I would like to add, small businesses closing are most likely those catering to Mexicans. The law is enforced so the illegals leave. That business was supporting illegal activity and closed.

Oh yeah, the increasing crime? The 5 year rate did decline from 24.5 to 19 percent in 2008. Violent crime however (rape, murder, robbery, aggravated assault) rose 10%, but the overall rate did indeed drop according to police chief Charlie Deane. In 2008 rape did increase oddly enough. PWC arrested nearly 2,400 illegal immigrants due to this evil policy.

http://www.pwcgov.org/docLibrary/PDF/009084.pdf
http://www.pwcgov.org/doclibrary/pdf/001823.pdf
http://www.pwcgov.org/docLibrary/PDF/13188.pdf Go to page 87

#4 Jim on 01.16.11 at 9:19 am

Where did my comment go?

#5 Jim on 01.16.11 at 11:33 am

Well anyways, had a nice post put together with the facts. Crime rate hasn’t gone up, 2,400 illegals have been arrested, most of their crimes are alcohol related and small businesses closing are ones that catered to Mexicans; population goes down, less need.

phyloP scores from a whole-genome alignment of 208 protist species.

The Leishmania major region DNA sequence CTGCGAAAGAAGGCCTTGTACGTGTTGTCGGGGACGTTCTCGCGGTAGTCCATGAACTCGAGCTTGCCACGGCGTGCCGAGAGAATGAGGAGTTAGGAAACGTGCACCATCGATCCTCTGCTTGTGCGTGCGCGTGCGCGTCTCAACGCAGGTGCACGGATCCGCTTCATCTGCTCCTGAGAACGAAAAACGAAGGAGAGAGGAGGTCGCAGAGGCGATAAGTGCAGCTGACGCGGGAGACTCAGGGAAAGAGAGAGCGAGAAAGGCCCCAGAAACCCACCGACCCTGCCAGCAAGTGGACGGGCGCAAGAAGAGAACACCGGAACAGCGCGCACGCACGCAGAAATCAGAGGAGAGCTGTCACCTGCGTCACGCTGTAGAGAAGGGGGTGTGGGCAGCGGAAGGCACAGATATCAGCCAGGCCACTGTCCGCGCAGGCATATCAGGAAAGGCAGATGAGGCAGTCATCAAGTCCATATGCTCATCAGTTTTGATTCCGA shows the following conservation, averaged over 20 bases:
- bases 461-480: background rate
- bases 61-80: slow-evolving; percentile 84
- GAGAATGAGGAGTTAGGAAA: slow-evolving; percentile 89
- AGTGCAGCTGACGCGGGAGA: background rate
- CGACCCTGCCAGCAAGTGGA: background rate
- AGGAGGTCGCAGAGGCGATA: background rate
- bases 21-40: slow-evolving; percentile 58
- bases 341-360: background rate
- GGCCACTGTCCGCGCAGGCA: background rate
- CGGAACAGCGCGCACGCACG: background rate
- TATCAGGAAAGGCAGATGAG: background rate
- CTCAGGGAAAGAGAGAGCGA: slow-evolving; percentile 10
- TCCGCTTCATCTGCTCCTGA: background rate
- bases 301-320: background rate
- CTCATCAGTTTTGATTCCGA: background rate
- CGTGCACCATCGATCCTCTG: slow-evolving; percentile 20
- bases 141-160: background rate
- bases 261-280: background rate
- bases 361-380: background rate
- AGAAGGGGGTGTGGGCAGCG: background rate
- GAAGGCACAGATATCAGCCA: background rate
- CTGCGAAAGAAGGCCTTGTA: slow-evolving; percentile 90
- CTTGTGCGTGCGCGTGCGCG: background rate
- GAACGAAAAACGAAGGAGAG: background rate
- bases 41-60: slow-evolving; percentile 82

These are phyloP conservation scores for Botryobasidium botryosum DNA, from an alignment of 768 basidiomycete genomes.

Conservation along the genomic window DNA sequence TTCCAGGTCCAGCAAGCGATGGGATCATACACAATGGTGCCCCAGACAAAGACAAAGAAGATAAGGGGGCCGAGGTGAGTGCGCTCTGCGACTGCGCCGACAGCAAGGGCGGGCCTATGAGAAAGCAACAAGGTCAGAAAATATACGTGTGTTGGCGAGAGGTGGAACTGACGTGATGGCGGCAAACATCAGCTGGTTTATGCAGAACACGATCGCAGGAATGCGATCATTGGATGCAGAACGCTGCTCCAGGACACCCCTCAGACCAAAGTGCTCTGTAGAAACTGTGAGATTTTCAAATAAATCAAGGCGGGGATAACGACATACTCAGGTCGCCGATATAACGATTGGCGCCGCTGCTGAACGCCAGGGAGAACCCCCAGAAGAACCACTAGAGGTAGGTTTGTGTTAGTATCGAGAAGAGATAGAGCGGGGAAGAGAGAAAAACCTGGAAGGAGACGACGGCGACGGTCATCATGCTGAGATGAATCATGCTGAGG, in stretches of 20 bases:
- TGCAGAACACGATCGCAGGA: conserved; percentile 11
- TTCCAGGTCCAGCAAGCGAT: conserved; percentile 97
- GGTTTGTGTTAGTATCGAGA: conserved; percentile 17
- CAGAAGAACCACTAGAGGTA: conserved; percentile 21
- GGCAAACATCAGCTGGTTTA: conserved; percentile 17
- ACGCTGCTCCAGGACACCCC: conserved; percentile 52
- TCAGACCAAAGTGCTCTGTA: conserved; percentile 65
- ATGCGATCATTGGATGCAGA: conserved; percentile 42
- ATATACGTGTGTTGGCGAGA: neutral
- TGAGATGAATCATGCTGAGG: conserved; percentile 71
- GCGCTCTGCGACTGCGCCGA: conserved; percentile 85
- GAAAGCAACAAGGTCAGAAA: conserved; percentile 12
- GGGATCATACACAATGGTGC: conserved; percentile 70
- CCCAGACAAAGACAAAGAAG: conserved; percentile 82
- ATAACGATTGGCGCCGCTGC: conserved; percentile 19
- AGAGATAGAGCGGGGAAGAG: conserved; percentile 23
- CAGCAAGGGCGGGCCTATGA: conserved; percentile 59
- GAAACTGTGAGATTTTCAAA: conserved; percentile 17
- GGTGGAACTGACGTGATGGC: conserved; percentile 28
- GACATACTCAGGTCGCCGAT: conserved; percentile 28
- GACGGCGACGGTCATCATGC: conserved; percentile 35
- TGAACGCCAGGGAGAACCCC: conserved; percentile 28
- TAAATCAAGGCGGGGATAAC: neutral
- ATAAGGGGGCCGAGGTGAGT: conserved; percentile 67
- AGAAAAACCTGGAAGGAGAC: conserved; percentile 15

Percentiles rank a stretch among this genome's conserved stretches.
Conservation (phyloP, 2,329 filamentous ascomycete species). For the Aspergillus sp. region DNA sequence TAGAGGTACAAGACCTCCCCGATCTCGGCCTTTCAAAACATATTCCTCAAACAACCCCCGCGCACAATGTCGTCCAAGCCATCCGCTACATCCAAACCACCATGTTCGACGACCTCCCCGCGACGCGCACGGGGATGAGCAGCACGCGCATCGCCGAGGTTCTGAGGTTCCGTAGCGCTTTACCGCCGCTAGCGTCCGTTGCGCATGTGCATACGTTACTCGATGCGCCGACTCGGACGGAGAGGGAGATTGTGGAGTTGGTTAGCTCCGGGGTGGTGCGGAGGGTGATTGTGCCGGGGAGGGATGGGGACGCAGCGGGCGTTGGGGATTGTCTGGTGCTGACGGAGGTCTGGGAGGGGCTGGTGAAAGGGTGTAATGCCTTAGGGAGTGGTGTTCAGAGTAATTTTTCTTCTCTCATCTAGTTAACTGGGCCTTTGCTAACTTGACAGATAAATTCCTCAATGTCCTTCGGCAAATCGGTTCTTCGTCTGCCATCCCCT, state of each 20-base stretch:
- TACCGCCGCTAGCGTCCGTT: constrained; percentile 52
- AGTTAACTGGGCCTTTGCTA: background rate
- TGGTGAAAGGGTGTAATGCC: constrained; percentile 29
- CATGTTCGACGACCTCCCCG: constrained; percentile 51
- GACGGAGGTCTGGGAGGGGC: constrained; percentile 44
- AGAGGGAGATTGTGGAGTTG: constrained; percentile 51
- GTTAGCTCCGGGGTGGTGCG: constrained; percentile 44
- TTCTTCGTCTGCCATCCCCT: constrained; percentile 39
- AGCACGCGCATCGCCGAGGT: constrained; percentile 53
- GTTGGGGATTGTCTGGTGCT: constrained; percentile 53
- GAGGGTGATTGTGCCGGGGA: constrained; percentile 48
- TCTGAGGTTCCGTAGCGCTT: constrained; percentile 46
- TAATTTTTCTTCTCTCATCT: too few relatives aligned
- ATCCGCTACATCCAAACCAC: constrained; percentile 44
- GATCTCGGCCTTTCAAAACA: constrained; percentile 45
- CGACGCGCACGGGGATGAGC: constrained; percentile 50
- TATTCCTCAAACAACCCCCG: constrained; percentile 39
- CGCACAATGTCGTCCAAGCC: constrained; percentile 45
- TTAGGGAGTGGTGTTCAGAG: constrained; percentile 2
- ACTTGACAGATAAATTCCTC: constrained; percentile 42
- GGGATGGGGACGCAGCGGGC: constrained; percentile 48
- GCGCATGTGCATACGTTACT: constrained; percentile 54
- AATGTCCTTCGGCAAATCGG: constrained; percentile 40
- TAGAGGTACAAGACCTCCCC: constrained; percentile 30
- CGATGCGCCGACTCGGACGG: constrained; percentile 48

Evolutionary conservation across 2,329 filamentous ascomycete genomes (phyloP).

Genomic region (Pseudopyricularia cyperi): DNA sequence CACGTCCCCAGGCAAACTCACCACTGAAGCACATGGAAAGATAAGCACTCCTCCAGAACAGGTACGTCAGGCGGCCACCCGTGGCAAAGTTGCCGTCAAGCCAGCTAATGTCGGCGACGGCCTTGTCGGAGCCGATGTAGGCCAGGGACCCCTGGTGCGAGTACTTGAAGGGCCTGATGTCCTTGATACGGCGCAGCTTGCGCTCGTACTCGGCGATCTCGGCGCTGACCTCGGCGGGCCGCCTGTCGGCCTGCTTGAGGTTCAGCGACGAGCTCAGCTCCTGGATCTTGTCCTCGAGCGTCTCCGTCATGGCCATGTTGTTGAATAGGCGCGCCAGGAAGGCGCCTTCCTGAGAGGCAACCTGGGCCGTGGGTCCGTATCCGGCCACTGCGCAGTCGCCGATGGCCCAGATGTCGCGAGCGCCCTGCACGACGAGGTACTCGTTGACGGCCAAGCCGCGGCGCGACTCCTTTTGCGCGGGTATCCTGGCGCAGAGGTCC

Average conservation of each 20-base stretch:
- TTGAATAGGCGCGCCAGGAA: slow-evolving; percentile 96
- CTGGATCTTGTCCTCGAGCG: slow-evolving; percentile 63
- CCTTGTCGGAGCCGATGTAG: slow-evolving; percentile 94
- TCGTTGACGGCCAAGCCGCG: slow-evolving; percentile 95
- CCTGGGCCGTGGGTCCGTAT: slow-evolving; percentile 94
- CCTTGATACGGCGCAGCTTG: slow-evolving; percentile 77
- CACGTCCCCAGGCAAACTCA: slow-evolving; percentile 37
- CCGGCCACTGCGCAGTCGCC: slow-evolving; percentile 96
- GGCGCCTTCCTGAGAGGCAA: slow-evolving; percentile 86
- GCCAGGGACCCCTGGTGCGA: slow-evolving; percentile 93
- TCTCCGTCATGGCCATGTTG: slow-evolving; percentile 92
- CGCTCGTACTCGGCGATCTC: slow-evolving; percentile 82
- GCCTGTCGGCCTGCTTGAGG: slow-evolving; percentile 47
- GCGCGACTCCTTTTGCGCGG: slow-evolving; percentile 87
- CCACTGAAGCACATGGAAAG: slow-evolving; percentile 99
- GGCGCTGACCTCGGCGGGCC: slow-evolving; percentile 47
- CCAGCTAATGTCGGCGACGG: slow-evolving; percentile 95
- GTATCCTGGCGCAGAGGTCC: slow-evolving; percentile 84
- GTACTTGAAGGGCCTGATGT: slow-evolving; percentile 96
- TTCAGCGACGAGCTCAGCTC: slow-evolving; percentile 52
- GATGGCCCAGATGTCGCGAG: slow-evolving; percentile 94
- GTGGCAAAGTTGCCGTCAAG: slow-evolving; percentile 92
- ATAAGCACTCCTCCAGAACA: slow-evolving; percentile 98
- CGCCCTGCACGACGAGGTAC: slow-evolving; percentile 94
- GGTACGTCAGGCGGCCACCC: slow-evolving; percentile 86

I for one welcome legislation that will allow police to do what the federal govt refuses to. Illegal, it means not legal.

#6 Costner on 01.16.11 at 3:56 pm

It is already a crime to be here illegally. If the police or INS or feds aren’t enforcing those laws that is the issue that should be addressed… we don’t need even more laws.

The AZ law was hand written by for-profit operators of prisons because they knew it would bring in more prisoners and thus more revenue. You want to prevent illegal immigration fine… but don’t turn it into a source of profit for some greedy jerk.

This whole immigration debate is silly. Just simplify the process to immigrate here legally, eliminate the minimum wage for certain farm labor positions or unskilled labor, and enact a 5 year (give or take) moratorium for immigrants to receive federal benefits (medicaire, Social Security, welfare, food stamps etc).

Problem solved. But it would go against the agenda of both sides of the political aisle (Reps would never condone letting more immigrants come in even though their ancestors were immigrants, and Dems would never justify elimination of a minimum wage even though it has been proven economically to create more jobs and tax revenue).

#7 l3wis on 01.16.11 at 8:20 pm

Jim – even though you are approved for commenting, anytime there is links in the comment, they have to be approved by me. It’s a spam filter thing. As you can see I approved them.